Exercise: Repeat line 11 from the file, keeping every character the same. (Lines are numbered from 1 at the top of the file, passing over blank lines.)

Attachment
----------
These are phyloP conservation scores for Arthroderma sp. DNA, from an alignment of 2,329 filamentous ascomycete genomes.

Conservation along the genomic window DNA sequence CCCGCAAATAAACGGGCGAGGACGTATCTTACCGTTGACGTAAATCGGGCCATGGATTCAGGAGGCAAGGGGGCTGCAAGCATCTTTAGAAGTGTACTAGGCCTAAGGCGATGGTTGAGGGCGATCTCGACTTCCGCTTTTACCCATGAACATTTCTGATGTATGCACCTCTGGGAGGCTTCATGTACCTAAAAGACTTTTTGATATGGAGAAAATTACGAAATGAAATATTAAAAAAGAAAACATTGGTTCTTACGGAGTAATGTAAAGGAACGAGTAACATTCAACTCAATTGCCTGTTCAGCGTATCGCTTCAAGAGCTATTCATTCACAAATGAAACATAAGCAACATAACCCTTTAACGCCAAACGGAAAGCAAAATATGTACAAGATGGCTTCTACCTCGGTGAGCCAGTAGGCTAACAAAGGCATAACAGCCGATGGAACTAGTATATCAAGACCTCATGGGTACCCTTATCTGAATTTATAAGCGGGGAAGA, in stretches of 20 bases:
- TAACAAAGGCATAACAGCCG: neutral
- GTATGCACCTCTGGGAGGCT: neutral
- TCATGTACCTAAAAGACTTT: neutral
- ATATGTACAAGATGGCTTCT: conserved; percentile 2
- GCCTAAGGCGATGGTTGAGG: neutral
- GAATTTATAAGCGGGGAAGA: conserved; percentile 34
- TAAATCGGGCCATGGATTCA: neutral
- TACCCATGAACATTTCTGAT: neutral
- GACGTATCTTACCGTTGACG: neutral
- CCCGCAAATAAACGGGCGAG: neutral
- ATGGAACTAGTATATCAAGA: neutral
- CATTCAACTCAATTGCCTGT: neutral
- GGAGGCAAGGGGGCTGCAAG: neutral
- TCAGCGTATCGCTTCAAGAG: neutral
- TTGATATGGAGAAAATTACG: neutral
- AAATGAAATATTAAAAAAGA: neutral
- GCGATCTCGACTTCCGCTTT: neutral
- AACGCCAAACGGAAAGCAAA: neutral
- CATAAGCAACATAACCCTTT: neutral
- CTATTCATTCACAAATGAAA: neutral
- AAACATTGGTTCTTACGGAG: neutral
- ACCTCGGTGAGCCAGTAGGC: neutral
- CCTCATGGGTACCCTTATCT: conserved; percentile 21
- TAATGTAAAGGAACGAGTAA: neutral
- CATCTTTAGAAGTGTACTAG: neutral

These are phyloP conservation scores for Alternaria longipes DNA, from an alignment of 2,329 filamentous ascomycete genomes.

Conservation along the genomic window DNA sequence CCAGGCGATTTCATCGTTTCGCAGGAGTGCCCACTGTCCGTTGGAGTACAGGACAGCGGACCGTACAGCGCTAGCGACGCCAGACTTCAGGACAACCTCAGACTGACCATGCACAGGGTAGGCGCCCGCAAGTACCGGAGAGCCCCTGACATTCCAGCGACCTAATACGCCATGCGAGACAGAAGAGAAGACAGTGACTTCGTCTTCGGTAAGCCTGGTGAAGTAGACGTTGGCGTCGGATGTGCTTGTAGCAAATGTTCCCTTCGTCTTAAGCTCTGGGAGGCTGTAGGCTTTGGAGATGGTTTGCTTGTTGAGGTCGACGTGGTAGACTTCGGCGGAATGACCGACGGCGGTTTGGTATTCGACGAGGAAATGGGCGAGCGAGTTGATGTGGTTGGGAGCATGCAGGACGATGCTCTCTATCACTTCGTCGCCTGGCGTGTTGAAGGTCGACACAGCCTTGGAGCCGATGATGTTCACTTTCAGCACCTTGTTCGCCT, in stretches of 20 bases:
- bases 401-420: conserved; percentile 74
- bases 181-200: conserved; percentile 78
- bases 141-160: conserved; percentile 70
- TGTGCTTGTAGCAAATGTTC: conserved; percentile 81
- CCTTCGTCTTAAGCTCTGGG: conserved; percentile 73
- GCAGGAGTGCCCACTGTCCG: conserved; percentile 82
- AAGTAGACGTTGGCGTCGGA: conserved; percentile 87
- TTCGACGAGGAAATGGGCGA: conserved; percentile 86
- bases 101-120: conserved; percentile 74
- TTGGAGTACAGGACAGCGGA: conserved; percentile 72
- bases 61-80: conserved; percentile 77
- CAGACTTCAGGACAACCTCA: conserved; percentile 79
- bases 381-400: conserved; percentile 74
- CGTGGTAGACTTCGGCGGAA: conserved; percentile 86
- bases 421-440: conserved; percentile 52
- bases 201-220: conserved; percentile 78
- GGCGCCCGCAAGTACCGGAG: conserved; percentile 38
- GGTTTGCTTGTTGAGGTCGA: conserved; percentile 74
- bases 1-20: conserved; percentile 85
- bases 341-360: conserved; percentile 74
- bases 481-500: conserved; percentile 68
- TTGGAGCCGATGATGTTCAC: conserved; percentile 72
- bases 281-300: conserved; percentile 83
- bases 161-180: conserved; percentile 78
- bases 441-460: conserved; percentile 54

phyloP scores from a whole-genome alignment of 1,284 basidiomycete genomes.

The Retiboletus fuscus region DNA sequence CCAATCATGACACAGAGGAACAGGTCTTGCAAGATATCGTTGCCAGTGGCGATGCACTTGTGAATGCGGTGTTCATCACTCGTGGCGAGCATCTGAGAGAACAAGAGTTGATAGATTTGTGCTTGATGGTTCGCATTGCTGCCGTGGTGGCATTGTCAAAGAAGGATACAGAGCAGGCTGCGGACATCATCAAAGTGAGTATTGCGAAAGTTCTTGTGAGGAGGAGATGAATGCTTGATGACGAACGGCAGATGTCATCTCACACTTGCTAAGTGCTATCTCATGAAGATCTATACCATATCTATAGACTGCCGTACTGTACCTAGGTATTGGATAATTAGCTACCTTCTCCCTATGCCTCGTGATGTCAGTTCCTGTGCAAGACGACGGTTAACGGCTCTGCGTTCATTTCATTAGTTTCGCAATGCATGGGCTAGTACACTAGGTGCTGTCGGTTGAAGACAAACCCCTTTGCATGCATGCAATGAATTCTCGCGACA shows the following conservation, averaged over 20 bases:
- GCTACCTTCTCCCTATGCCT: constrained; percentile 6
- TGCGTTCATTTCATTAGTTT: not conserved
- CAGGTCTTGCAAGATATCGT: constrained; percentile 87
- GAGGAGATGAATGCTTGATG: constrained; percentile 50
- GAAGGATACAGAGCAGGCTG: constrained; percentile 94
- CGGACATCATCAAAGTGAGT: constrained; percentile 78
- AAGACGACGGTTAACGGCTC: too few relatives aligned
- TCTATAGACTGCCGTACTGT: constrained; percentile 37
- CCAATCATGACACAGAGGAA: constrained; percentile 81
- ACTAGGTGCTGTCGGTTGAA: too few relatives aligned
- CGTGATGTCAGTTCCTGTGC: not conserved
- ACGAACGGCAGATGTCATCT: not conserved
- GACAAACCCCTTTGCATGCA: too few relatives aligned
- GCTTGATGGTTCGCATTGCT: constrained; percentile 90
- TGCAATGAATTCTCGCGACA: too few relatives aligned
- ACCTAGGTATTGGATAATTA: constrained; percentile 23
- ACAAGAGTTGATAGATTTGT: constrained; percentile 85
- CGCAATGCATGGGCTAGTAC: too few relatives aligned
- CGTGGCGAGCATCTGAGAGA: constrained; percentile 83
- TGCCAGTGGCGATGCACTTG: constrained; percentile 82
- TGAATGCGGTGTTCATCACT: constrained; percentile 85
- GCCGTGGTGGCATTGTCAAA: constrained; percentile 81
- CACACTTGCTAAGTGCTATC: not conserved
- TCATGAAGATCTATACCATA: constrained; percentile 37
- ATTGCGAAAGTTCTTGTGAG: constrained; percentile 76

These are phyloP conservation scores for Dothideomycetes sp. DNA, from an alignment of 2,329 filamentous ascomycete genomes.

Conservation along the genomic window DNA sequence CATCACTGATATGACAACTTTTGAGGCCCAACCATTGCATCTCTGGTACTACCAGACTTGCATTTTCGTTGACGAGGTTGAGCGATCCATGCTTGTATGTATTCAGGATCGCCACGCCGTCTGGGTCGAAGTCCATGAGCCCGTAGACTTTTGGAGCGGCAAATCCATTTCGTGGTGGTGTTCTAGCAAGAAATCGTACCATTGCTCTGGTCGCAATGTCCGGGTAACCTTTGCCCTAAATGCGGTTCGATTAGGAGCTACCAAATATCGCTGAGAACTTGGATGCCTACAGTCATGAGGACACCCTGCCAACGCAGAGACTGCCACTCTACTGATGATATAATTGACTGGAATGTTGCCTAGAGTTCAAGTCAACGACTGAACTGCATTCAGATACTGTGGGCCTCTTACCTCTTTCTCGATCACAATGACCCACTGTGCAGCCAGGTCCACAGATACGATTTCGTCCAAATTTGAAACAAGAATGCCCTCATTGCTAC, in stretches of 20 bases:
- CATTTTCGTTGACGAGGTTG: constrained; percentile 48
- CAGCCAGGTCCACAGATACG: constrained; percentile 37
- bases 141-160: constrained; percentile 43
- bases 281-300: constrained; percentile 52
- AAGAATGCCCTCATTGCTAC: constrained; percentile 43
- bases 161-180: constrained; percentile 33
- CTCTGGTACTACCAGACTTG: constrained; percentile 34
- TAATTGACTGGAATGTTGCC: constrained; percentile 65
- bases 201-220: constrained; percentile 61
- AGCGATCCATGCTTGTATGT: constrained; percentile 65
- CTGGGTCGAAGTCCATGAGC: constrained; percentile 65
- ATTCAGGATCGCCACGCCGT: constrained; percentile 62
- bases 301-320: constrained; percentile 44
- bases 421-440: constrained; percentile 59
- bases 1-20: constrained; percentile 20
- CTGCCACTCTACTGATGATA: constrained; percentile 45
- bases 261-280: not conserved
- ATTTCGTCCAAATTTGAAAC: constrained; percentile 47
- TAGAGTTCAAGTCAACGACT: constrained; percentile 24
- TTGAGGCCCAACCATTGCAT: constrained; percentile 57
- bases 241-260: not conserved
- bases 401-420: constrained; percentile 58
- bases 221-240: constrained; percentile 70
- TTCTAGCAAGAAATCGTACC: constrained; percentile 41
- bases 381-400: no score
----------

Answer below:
- GACGTATCTTACCGTTGACG: neutral